Thursday, April 25, 2013

REVIEW: "The Lady Most Willing" by Julia Quinn, Eloisa James, and Connie Brockway

The Lady Most Willing...: A Novel in Three Parts
The Lady Most Willing by Julia Quinn, Eloisa James, and Connie Brockway
For Ages 18+
Historical Romance
Avon -- December 26, 2012
Mass Market Paperback, 384 pages
Purchased from Amazon

During their annual Christmas pilgrimage to Scotland to visit their aged uncle in his decrepit castle, the Comte de Rocheforte and his cousin, Earl of Oakley, are presented with unique gifts: their uncle has raided an English lord's Christmas party and kidnapped four lovely would-be brides for his heirs to choose from well as one very angry duke, Lord Bretton. As snow isolates the castle, and as hours grow into days, the most honourable intentions give away to temptations as surprising as they are irresistible.

Some said the legendary storm of 1819 that screamed down from the north pushed madness ahead of it.

The Lady Most Willing is another joint effort of three of my favorite historical writers (Quinn, James, and Brockway) to create one full-length novel with three different romances.  Their previous collaboration was enjoyable so I had some decent expectations for this book.  And, thankfully, these ladies accomplished what I wanted them to by, once again, combining their very distinct writing styles into a story that flowed pretty well...though I could easily identify who wrote which section. 

This book was not anything groundbreaking in terms of plot or even characters, but it was still an entertaining way to spend a few nights.  The main problem I had was the utilization of insta-love, but that is one of the main pitfalls of novellas where there just isn't time for the romances to be developed like in full-length stories.  But, I thought all three authors handled that plot point pretty well and tried to help the audience see that these couples would work well together.

This time the ladies were obviously inspired by the plot of Seven Brides for Seven Brothers, one of my favorite musicals of all time.  A Scottish landowner named Taran is tired of his nephews, and heirs, refusing to "do their duty" and get married.  So he devises a plan (with the help of some of his clansmen and alcohol) to invade a neighboring castle during a ball and kidnap women for them to choose from.  From there, readers receive three different love stories (and hints of a fourth) set in the backdrop of the aftermath of the kidnapping when a snowstorm strands everyone into Taran's castle.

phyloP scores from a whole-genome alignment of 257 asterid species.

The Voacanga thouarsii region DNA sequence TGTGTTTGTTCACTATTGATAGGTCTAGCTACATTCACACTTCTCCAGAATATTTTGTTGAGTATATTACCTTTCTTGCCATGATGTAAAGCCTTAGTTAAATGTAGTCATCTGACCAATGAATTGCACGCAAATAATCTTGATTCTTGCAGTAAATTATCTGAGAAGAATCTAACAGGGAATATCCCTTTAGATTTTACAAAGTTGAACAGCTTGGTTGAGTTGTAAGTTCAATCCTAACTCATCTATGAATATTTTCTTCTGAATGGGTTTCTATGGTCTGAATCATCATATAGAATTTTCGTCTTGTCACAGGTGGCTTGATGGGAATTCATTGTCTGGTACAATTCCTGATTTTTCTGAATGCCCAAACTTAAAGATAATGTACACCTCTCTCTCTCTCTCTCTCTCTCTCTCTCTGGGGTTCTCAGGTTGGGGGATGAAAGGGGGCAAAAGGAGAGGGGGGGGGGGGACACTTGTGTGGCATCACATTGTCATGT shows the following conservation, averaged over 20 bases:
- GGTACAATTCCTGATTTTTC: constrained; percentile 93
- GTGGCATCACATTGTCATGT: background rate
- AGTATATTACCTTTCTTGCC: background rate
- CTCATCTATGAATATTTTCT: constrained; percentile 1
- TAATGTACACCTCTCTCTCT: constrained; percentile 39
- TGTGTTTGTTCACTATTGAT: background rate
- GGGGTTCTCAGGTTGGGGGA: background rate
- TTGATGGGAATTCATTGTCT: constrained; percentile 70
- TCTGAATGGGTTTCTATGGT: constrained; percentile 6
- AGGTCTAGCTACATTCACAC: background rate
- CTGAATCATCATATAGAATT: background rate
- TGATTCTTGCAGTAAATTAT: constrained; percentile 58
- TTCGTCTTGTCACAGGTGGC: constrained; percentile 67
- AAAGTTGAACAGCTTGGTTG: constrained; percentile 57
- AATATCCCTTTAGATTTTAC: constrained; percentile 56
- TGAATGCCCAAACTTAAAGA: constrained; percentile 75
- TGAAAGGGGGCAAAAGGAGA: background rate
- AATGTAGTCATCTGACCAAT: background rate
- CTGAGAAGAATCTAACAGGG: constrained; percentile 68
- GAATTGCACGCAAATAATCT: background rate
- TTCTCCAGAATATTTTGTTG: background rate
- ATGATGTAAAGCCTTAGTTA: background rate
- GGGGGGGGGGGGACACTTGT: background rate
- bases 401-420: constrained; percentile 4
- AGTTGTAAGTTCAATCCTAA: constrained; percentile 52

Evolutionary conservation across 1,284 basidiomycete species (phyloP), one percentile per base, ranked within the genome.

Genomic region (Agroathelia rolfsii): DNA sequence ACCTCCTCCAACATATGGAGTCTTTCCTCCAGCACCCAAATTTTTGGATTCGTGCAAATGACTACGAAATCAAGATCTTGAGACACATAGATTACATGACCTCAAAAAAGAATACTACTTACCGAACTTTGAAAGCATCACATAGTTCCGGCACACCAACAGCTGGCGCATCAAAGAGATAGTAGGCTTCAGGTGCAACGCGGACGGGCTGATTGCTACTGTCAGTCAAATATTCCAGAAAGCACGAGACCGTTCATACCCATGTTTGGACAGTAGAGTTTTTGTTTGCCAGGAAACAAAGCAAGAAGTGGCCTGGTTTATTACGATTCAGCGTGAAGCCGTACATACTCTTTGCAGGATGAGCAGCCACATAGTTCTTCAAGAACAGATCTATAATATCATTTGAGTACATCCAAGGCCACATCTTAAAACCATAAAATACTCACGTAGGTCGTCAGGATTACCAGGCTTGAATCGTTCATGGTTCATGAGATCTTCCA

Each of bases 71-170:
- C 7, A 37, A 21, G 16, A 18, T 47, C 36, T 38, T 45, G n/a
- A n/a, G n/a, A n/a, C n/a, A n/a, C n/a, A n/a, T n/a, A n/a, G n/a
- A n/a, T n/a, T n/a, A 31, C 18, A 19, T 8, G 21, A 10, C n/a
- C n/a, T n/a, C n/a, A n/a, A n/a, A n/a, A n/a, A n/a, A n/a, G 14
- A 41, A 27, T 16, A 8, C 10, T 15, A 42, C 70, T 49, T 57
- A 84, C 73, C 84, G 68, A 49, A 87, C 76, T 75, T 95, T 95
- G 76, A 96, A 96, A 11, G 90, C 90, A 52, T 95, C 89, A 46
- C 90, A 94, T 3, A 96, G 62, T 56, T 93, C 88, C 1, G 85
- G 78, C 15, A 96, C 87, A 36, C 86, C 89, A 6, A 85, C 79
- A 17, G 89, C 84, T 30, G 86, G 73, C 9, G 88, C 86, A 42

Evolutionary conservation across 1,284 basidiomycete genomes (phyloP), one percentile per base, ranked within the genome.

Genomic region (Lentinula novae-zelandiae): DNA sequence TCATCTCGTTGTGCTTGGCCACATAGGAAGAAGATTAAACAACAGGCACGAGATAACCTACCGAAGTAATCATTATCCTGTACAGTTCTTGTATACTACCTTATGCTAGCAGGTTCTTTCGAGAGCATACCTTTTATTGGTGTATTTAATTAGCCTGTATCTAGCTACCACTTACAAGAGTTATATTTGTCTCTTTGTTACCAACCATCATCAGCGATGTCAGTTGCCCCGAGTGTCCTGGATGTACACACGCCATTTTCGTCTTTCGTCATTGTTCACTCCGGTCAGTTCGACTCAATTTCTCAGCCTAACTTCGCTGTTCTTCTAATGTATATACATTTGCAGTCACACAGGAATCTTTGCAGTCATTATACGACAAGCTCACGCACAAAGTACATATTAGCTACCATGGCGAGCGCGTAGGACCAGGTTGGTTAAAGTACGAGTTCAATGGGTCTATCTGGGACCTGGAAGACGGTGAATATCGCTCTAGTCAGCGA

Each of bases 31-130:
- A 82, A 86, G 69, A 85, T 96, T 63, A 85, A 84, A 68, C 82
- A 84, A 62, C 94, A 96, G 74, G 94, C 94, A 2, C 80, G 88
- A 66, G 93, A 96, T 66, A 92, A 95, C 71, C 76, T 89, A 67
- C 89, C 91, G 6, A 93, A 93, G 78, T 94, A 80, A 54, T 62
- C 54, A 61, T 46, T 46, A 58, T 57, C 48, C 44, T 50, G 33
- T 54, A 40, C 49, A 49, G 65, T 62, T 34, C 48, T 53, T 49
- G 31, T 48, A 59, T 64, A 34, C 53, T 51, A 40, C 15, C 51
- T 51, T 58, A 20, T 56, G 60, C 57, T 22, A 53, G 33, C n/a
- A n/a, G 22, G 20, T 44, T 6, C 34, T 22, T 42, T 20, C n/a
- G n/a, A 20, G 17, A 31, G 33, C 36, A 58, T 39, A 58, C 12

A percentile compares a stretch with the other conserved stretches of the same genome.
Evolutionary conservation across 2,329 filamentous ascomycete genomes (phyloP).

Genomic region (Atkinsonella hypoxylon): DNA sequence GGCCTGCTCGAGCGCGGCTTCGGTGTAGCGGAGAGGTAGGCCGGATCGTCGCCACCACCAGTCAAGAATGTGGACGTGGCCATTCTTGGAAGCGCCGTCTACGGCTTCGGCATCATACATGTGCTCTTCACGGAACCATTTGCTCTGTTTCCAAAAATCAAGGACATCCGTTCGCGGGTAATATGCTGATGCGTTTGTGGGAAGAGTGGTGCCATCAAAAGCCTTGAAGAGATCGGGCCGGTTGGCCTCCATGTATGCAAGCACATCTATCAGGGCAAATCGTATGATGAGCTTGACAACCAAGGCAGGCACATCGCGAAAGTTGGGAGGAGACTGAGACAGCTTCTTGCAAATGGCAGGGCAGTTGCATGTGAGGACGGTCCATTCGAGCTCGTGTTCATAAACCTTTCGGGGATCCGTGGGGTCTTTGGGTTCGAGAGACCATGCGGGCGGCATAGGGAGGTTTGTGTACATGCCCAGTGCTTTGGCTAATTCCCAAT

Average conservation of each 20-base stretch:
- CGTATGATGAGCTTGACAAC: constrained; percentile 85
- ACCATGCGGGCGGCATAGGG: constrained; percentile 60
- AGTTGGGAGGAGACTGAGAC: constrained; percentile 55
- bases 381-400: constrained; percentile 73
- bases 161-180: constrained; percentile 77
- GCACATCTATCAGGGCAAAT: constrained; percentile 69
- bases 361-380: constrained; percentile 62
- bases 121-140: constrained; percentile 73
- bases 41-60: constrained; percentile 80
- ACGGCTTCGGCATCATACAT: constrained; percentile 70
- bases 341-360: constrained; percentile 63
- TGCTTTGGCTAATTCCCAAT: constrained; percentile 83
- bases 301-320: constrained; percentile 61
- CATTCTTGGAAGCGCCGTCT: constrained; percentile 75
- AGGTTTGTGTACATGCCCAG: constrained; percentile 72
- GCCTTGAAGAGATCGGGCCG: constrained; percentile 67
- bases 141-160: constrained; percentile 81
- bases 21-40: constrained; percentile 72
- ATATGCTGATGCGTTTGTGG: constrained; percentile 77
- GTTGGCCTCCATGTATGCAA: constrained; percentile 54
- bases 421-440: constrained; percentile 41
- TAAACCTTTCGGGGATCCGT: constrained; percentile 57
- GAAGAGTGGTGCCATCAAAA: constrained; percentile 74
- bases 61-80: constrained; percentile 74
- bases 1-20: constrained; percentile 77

Our first story was written by Julia Quinn and involved Catriona Burns, a Scottish squire's daughter, and the Duke of Bretton, a lofty British lord.  Both of these characters were kidnapped by Taran's men by mistake which meant they were treated in a different way from the others.  I thought this story was sweet and romantic.  It followed a typical "across the tracks" storyline, but kept things interesting by forcing them into some pretty funny situations during their courtship.  I do wish there had been a bit more spice to go along with the sweetness of the love story, but I appreciated Julia Quinn not throwing these two into bed with each other quickly.

Next, we have Eloisa James's contribution and she concentrated on one of Taran's nephews, the Earl of Oakley, and Fiona Chisolm, the oldest and most scandalous of the sisters that were captured.  This was easily my favorite of the trio.  I love the satirical undertones that Ms. James's brings to her writing and it is in full force with this short, but funny story.  I thought both Fiona and Oakley were intriguing characters who were coming to the table with differing experiences on society's notion of pride and censure.  I especially love it when a stoic, stubborn hero falls head over heels for a woman that logically would be completely wrong for him.  This was just tons of fun to read!

And, finally, readers get to experience the love story between a quiet British lady, Cecily, and Taran's direct heir, the Comte de Rochforte written by Connie Brockway.  This was another sweet story though there were quite a few steamy moments to keep readers on their toes.  I absolutely loved the Rochforte character and wish we could have spent more time on his past and how difficult it was growing up the poverty-stricken son of a disgraced French comte.  I would probably say that this story was the weakest of the three, mostly because I thought this one more than the others had the potential to be a full-length novel and suffered from the short page-length.

All in all, I thought The Lady Most Willing was a nice collaboration between three well-known writers and would probably provide new readers with a great introduction to their styles.  The overall setting was unique and provided as realistic a background as it could with something inspired by Seven Brides for Seven Brothers.  I definitely look forward to any future plans these ladies have for writing another "novel in three parts."

***4 STARS***

"I cannot be left alone with that woman," he said, and he felt no remorse at the low desperation in his voice. "Please, if you have any care for your fellow man."
Her lips clamped together in a suspicious line, "I’m not certain what I get out of the equation."
"You mean besides the joy of my delightful company?"
"Yes," she said, with an impressive lack of inflection, "Besides that..."



1 comment:

  1. Thanks for this review! I have this book on my kindle ready to read, but I have hesitated to start it because while I LOVE all of these authors' books, I haven't been as big of a fan of their novellas. I was a bit worried to give this a try, but your review tipped the scale, and I think I'll go ahead and read. :)


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